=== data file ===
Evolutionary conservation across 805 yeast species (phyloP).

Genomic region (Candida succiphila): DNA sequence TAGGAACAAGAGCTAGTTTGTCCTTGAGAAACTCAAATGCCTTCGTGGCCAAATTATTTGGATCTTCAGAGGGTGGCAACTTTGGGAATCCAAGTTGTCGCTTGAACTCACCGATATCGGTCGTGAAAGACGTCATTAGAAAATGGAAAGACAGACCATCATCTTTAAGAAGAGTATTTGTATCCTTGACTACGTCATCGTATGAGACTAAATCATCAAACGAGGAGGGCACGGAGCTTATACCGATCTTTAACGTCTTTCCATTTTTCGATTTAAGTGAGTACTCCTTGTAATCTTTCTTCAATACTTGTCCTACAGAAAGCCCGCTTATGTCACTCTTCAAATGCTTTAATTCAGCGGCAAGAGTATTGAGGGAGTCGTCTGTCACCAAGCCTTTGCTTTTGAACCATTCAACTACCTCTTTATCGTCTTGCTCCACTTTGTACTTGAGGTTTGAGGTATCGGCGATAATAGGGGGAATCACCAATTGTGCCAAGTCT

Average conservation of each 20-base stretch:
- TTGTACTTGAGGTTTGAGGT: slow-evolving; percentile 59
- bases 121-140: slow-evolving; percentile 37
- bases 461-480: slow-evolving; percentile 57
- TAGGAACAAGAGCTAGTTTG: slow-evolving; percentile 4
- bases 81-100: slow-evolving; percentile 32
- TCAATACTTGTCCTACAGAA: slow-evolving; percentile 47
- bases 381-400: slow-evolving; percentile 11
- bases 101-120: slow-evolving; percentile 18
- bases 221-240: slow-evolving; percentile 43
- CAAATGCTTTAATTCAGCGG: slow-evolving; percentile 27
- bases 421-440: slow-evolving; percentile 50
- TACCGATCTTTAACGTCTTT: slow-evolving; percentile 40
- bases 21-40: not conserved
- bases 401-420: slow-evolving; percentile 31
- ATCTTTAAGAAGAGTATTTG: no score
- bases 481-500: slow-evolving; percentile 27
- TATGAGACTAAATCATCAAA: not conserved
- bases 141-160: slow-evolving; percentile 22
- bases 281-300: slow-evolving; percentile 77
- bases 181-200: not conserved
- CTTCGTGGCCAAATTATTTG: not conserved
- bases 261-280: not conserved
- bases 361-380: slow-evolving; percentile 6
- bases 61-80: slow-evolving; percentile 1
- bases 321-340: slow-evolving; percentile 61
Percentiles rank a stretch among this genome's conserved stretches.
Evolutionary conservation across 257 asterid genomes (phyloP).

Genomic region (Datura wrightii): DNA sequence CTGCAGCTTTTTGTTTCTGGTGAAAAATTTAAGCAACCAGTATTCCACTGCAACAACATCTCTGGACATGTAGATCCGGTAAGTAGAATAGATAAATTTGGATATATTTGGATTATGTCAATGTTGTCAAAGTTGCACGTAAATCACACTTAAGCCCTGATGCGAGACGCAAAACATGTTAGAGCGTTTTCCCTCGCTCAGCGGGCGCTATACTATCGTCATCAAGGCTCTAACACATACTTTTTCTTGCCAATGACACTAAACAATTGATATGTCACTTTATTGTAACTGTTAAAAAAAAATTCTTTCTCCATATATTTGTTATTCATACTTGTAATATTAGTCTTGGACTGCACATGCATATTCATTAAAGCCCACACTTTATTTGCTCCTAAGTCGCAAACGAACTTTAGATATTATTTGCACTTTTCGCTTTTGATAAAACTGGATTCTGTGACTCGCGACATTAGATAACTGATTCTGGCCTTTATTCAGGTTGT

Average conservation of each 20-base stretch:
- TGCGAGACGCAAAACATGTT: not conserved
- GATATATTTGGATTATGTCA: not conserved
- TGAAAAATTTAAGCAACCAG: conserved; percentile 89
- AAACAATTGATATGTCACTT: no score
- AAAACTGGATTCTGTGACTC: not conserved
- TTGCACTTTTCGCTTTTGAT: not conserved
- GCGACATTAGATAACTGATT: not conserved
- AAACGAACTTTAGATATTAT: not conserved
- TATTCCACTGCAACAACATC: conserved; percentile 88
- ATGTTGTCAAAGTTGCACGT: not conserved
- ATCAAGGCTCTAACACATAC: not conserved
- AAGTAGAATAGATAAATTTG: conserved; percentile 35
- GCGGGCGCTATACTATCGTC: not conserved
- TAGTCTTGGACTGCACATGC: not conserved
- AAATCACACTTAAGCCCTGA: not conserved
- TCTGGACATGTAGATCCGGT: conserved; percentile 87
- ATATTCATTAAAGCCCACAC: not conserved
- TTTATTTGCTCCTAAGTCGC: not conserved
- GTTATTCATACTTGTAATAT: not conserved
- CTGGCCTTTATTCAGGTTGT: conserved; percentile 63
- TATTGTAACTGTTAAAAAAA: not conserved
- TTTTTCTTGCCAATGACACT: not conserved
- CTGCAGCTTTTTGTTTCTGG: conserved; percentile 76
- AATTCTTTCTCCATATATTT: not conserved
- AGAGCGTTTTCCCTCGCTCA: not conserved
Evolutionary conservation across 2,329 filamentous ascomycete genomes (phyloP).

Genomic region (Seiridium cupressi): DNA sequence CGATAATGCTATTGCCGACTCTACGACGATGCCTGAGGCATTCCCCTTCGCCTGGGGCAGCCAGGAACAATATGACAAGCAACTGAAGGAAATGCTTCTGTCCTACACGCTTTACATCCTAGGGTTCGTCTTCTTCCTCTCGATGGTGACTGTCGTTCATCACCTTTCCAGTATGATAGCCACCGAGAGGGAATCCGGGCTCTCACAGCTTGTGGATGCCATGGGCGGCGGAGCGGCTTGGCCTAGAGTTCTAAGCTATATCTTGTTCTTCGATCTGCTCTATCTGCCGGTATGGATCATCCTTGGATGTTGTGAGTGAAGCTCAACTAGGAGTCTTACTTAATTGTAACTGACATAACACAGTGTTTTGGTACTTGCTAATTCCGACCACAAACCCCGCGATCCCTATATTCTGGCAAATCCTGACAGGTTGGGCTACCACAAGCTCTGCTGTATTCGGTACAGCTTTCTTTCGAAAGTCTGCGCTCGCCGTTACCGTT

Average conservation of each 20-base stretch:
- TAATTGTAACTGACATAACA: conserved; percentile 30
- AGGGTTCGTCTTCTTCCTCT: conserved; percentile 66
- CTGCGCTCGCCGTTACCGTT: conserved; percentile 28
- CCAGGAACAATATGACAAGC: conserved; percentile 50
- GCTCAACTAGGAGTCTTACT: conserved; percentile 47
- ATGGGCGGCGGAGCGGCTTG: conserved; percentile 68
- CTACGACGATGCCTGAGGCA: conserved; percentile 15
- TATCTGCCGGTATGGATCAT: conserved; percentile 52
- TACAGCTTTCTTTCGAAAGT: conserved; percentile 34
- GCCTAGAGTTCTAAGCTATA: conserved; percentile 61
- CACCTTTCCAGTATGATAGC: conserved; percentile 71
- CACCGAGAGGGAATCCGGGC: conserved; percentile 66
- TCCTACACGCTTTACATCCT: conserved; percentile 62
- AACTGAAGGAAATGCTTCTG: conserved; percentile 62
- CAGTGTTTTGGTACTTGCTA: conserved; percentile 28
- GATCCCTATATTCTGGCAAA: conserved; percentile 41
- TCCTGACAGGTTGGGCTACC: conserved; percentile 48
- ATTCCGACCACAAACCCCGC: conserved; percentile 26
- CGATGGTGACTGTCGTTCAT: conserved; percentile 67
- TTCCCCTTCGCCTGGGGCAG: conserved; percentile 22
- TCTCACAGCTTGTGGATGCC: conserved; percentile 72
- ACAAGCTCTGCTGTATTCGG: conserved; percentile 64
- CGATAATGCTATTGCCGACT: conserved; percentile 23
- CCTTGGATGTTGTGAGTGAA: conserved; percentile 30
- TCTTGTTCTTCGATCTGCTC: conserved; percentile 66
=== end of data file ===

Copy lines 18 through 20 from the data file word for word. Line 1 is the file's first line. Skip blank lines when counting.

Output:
- ATCTTTAAGAAGAGTATTTG: no score
- bases 481-500: slow-evolving; percentile 27
- TATGAGACTAAATCATCAAA: not conserved